Measuring the impact of research.
Please note: places for this lecture are full. Live streaming details now available below.
There is increasing pressure for researchers to achieve ‘impact’, but this means different things to different people.
Impact occurs when research generates health, economic or cultural benefits in addition to building the academic knowledge base. But how do we know if research has generated these benefits? How do we measure whether research affects outcomes, and what are the processes and activities through which this is achieved?
We will hear from two leaders in this space: Professor Trish Greenhalgh from the University of Oxford, and Professor Anne Kelso, CEO of the NHMRC. Professor Greenhalgh’s talk will address “Measuring the impact of research: tensions, paradoxes and lessons from the UK’. Professor Kelso will discuss NHMRC’s perspective and its work in this area.
This event is jointly hosted by The Sax Institute, The Australian Prevention Partnership Centre, Cognitive Decline Partnership Centre and the Partnership Centre for Health System Sustainability
Who should attend?
This seminar will be of interest to health researchers, policy makers and practitioners
Date: Monday 19 March 2018
Time: 4:00pm – 5:30pm, followed by drinks & canapes (arrive by 3:30pm)
Venue: The Refectory, Holme Building, The University of Sydney, NSW 2006. Parking details are available here
Register: Registrations for this event are now closed as we have reached capacity. Thank you for your interest.
Live stream: Please register here to join the live stream
About the presenters
- Professor Trish Greenhalgh is a Professor of Primary Care Health Sciences and Fellow of Green Templeton College at the University of Oxford. She leads a program of research at the interface between the social sciences and medicine, working across primary and secondary care. Her work seeks to celebrate and retain the traditional and the humanistic aspects of medicine and healthcare while also embracing the unparalleled opportunities of contemporary science and technology to improve health outcomes and relieve suffering. Three particular interests are the health needs and illness narratives of minority and disadvantaged groups; the introduction of technology-based innovations in healthcare; and the complex links (philosophical and empirical) between research, policy and practice.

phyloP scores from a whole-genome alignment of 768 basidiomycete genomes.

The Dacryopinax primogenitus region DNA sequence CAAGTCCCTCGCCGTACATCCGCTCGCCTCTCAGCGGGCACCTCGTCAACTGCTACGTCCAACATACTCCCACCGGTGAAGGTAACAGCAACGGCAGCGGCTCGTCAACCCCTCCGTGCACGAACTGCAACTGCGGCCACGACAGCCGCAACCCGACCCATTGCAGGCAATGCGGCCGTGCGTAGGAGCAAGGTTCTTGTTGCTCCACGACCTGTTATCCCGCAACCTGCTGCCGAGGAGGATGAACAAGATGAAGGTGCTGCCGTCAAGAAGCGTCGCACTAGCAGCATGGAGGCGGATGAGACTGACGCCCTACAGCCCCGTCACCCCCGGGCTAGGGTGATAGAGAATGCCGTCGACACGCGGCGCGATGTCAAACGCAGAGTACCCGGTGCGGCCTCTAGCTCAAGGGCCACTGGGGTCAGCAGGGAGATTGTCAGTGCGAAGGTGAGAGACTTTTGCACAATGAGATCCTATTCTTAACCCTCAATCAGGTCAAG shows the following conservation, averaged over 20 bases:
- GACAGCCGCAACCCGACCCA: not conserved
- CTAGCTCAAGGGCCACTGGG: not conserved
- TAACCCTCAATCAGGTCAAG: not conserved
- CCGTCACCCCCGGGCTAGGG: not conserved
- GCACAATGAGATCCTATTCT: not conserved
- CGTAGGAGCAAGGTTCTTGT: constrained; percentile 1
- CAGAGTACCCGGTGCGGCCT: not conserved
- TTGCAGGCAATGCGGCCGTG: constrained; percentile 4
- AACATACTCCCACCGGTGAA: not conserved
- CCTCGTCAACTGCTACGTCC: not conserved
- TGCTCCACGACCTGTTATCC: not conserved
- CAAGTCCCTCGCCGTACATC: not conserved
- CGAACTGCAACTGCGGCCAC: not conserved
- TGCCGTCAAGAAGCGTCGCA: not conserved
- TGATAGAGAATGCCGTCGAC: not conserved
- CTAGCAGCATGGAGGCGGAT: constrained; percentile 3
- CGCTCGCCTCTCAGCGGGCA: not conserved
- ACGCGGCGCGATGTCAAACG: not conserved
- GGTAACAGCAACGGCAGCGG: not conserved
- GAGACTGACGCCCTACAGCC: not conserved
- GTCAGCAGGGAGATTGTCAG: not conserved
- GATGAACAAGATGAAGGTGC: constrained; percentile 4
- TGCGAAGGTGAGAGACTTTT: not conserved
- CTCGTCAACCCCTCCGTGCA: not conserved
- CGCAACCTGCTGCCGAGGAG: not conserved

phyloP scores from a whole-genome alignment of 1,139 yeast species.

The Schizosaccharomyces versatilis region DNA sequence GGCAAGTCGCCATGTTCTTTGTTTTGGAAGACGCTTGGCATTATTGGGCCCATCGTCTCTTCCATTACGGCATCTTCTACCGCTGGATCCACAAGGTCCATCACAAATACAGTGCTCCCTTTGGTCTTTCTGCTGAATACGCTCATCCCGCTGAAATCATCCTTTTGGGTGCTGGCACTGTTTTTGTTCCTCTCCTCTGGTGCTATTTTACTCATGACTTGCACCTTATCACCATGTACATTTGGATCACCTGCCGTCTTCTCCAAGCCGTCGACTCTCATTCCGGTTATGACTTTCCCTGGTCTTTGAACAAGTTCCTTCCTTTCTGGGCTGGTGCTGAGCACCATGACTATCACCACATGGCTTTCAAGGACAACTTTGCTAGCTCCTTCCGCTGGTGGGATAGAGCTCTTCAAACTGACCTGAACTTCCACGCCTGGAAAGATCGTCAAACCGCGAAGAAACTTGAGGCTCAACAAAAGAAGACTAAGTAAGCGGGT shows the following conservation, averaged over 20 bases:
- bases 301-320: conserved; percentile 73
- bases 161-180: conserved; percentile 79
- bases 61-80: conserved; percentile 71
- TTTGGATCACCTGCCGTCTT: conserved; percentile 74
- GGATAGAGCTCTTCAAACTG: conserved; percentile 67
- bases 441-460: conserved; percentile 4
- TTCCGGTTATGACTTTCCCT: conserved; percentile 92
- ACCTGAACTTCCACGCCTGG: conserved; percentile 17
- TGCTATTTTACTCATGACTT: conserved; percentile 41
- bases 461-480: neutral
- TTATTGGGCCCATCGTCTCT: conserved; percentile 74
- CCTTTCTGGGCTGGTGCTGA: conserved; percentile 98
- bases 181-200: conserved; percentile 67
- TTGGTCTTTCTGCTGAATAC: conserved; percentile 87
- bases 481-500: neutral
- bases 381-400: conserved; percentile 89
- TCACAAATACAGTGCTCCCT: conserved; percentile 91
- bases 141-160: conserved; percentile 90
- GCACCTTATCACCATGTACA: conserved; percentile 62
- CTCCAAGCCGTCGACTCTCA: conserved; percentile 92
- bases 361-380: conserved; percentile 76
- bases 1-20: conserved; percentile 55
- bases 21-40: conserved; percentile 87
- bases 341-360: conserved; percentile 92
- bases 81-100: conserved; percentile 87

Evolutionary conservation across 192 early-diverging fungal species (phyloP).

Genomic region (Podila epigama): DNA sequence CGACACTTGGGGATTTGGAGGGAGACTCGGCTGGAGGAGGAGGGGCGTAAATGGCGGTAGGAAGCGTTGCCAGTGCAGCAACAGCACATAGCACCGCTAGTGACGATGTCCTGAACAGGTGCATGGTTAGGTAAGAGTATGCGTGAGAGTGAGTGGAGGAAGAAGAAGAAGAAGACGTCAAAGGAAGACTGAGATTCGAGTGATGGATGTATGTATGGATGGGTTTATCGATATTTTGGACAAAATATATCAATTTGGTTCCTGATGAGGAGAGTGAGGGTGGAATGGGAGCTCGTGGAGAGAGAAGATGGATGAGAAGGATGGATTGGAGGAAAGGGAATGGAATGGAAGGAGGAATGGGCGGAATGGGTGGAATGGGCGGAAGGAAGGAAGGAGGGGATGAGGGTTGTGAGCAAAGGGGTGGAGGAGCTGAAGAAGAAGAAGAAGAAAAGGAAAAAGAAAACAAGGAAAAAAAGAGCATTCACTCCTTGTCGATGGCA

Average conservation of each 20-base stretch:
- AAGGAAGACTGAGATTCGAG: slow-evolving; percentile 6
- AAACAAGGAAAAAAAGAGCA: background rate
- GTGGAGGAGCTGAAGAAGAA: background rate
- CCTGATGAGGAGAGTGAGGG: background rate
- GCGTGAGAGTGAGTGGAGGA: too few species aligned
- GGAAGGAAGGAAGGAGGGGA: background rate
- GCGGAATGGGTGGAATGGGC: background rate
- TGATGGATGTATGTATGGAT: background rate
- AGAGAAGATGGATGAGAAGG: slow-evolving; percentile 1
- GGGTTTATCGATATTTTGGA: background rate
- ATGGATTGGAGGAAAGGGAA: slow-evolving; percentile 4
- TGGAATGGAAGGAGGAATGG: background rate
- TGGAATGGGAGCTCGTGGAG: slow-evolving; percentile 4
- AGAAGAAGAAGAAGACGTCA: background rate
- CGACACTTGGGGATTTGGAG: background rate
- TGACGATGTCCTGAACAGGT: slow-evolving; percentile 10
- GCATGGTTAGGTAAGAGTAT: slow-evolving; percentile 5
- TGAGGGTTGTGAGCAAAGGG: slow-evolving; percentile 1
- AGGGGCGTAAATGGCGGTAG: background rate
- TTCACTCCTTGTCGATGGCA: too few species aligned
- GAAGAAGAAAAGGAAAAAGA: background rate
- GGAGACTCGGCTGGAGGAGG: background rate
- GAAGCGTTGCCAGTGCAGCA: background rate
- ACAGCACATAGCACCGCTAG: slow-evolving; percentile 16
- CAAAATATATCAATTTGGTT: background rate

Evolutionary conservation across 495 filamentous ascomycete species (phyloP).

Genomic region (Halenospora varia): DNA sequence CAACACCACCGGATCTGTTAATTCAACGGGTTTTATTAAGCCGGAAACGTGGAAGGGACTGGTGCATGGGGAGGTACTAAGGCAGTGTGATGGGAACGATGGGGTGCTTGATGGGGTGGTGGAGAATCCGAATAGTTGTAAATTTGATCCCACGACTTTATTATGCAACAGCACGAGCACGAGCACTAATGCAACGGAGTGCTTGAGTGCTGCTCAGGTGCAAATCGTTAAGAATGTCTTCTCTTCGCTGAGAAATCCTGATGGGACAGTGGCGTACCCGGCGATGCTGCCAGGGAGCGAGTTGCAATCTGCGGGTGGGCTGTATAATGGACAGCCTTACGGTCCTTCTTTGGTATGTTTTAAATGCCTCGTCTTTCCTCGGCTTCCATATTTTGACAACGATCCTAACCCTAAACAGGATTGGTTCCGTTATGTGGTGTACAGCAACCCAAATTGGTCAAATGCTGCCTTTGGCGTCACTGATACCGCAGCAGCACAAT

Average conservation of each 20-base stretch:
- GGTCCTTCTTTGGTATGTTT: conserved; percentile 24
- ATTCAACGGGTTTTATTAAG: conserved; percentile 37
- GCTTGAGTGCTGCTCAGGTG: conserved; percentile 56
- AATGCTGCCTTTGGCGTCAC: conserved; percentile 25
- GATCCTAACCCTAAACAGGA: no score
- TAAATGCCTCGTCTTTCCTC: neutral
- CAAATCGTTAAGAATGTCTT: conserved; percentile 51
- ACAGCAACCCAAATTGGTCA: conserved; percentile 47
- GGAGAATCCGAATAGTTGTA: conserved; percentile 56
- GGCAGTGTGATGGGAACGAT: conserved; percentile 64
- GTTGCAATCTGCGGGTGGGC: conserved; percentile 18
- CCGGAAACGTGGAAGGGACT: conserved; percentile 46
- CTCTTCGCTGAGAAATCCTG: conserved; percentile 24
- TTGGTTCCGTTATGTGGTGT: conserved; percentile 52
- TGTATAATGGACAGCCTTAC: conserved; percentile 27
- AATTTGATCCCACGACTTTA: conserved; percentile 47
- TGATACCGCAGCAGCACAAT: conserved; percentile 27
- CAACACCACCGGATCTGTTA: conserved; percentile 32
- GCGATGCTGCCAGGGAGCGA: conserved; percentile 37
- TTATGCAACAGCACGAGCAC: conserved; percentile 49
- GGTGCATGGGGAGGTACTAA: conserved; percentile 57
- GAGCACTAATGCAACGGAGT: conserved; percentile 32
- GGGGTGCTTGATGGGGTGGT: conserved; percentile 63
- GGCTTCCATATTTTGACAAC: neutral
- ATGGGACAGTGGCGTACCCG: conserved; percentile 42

- Professor Anne Kelso AO is the Chief Executive Officer of the National Health and Medical Research Council (NHMRC). Before joining the NHMRC in April 2015, Professor Kelso spent many years as a biomedical researcher in immunology alongside other roles, most recently as Director of the WHO Collaborating Centre for Reference and Research on Influenza at the Doherty Institute in Melbourne. She is a member of several government and international committees, including the Australian Medical Research Advisory Board (advising the Minister for Health on the strategy and priorities for the Medical Research Future Fund), the Board of the Global Alliance for Chronic Diseases (chair-elect) and the Human Frontier Science Program Organization.
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